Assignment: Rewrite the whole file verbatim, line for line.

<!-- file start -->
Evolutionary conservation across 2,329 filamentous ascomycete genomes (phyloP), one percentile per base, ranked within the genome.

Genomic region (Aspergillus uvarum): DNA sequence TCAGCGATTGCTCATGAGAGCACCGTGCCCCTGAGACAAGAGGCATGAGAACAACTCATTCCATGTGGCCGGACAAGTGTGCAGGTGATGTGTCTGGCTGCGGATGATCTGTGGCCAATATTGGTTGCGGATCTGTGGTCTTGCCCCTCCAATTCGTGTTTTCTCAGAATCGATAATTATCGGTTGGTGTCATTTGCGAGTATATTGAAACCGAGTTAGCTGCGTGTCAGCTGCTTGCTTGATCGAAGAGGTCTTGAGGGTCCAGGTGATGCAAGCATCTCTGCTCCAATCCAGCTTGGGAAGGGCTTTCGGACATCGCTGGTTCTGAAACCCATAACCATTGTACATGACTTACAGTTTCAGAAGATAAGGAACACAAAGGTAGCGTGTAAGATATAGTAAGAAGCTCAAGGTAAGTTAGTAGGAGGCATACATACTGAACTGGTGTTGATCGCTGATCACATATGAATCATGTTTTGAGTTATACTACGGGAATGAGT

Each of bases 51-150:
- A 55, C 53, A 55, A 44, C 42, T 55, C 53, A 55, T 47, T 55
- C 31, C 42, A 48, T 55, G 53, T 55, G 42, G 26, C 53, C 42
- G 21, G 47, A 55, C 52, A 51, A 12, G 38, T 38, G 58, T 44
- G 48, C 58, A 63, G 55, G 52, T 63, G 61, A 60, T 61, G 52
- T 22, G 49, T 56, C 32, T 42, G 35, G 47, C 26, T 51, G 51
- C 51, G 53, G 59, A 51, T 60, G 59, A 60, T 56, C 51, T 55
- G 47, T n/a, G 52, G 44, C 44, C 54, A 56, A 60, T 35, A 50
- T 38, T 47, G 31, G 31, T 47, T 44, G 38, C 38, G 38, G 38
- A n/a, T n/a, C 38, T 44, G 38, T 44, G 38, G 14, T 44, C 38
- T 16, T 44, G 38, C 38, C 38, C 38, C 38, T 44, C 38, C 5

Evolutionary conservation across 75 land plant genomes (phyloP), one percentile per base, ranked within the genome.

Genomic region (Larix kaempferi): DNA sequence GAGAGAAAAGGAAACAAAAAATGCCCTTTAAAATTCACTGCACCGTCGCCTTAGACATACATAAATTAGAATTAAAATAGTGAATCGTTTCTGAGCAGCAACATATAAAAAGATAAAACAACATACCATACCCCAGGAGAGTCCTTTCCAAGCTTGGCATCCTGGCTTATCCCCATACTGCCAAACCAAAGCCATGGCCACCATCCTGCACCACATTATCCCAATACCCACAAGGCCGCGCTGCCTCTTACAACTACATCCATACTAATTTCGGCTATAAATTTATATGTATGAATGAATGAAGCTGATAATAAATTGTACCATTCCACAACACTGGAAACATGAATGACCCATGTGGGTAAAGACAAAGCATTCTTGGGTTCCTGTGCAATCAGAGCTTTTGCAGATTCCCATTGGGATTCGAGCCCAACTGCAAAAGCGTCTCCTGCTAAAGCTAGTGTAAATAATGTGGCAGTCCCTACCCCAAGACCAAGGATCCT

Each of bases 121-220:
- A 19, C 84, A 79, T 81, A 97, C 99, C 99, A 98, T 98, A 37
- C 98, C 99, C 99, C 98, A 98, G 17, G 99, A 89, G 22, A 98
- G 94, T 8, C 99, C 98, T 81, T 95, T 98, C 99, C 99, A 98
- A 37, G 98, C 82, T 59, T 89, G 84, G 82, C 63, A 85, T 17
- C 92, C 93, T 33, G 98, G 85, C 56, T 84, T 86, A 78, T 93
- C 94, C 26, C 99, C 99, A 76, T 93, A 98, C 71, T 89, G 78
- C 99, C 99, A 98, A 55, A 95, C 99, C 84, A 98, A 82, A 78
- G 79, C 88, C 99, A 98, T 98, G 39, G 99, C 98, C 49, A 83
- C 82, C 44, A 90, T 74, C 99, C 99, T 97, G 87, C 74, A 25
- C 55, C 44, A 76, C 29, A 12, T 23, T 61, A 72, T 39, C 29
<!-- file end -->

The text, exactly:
Evolutionary conservation across 2,329 filamentous ascomycete genomes (phyloP), one percentile per base, ranked within the genome.

Genomic region (Aspergillus uvarum): DNA sequence TCAGCGATTGCTCATGAGAGCACCGTGCCCCTGAGACAAGAGGCATGAGAACAACTCATTCCATGTGGCCGGACAAGTGTGCAGGTGATGTGTCTGGCTGCGGATGATCTGTGGCCAATATTGGTTGCGGATCTGTGGTCTTGCCCCTCCAATTCGTGTTTTCTCAGAATCGATAATTATCGGTTGGTGTCATTTGCGAGTATATTGAAACCGAGTTAGCTGCGTGTCAGCTGCTTGCTTGATCGAAGAGGTCTTGAGGGTCCAGGTGATGCAAGCATCTCTGCTCCAATCCAGCTTGGGAAGGGCTTTCGGACATCGCTGGTTCTGAAACCCATAACCATTGTACATGACTTACAGTTTCAGAAGATAAGGAACACAAAGGTAGCGTGTAAGATATAGTAAGAAGCTCAAGGTAAGTTAGTAGGAGGCATACATACTGAACTGGTGTTGATCGCTGATCACATATGAATCATGTTTTGAGTTATACTACGGGAATGAGT

Each of bases 51-150:
- A 55, C 53, A 55, A 44, C 42, T 55, C 53, A 55, T 47, T 55
- C 31, C 42, A 48, T 55, G 53, T 55, G 42, G 26, C 53, C 42
- G 21, G 47, A 55, C 52, A 51, A 12, G 38, T 38, G 58, T 44
- G 48, C 58, A 63, G 55, G 52, T 63, G 61, A 60, T 61, G 52
- T 22, G 49, T 56, C 32, T 42, G 35, G 47, C 26, T 51, G 51
- C 51, G 53, G 59, A 51, T 60, G 59, A 60, T 56, C 51, T 55
- G 47, T n/a, G 52, G 44, C 44, C 54, A 56, A 60, T 35, A 50
- T 38, T 47, G 31, G 31, T 47, T 44, G 38, C 38, G 38, G 38
- A n/a, T n/a, C 38, T 44, G 38, T 44, G 38, G 14, T 44, C 38
- T 16, T 44, G 38, C 38, C 38, C 38, C 38, T 44, C 38, C 5

Evolutionary conservation across 75 land plant genomes (phyloP), one percentile per base, ranked within the genome.

Genomic region (Larix kaempferi): DNA sequence GAGAGAAAAGGAAACAAAAAATGCCCTTTAAAATTCACTGCACCGTCGCCTTAGACATACATAAATTAGAATTAAAATAGTGAATCGTTTCTGAGCAGCAACATATAAAAAGATAAAACAACATACCATACCCCAGGAGAGTCCTTTCCAAGCTTGGCATCCTGGCTTATCCCCATACTGCCAAACCAAAGCCATGGCCACCATCCTGCACCACATTATCCCAATACCCACAAGGCCGCGCTGCCTCTTACAACTACATCCATACTAATTTCGGCTATAAATTTATATGTATGAATGAATGAAGCTGATAATAAATTGTACCATTCCACAACACTGGAAACATGAATGACCCATGTGGGTAAAGACAAAGCATTCTTGGGTTCCTGTGCAATCAGAGCTTTTGCAGATTCCCATTGGGATTCGAGCCCAACTGCAAAAGCGTCTCCTGCTAAAGCTAGTGTAAATAATGTGGCAGTCCCTACCCCAAGACCAAGGATCCT

Each of bases 121-220:
- A 19, C 84, A 79, T 81, A 97, C 99, C 99, A 98, T 98, A 37
- C 98, C 99, C 99, C 98, A 98, G 17, G 99, A 89, G 22, A 98
- G 94, T 8, C 99, C 98, T 81, T 95, T 98, C 99, C 99, A 98
- A 37, G 98, C 82, T 59, T 89, G 84, G 82, C 63, A 85, T 17
- C 92, C 93, T 33, G 98, G 85, C 56, T 84, T 86, A 78, T 93
- C 94, C 26, C 99, C 99, A 76, T 93, A 98, C 71, T 89, G 78
- C 99, C 99, A 98, A 55, A 95, C 99, C 84, A 98, A 82, A 78
- G 79, C 88, C 99, A 98, T 98, G 39, G 99, C 98, C 49, A 83
- C 82, C 44, A 90, T 74, C 99, C 99, T 97, G 87, C 74, A 25
- C 55, C 44, A 76, C 29, A 12, T 23, T 61, A 72, T 39, C 29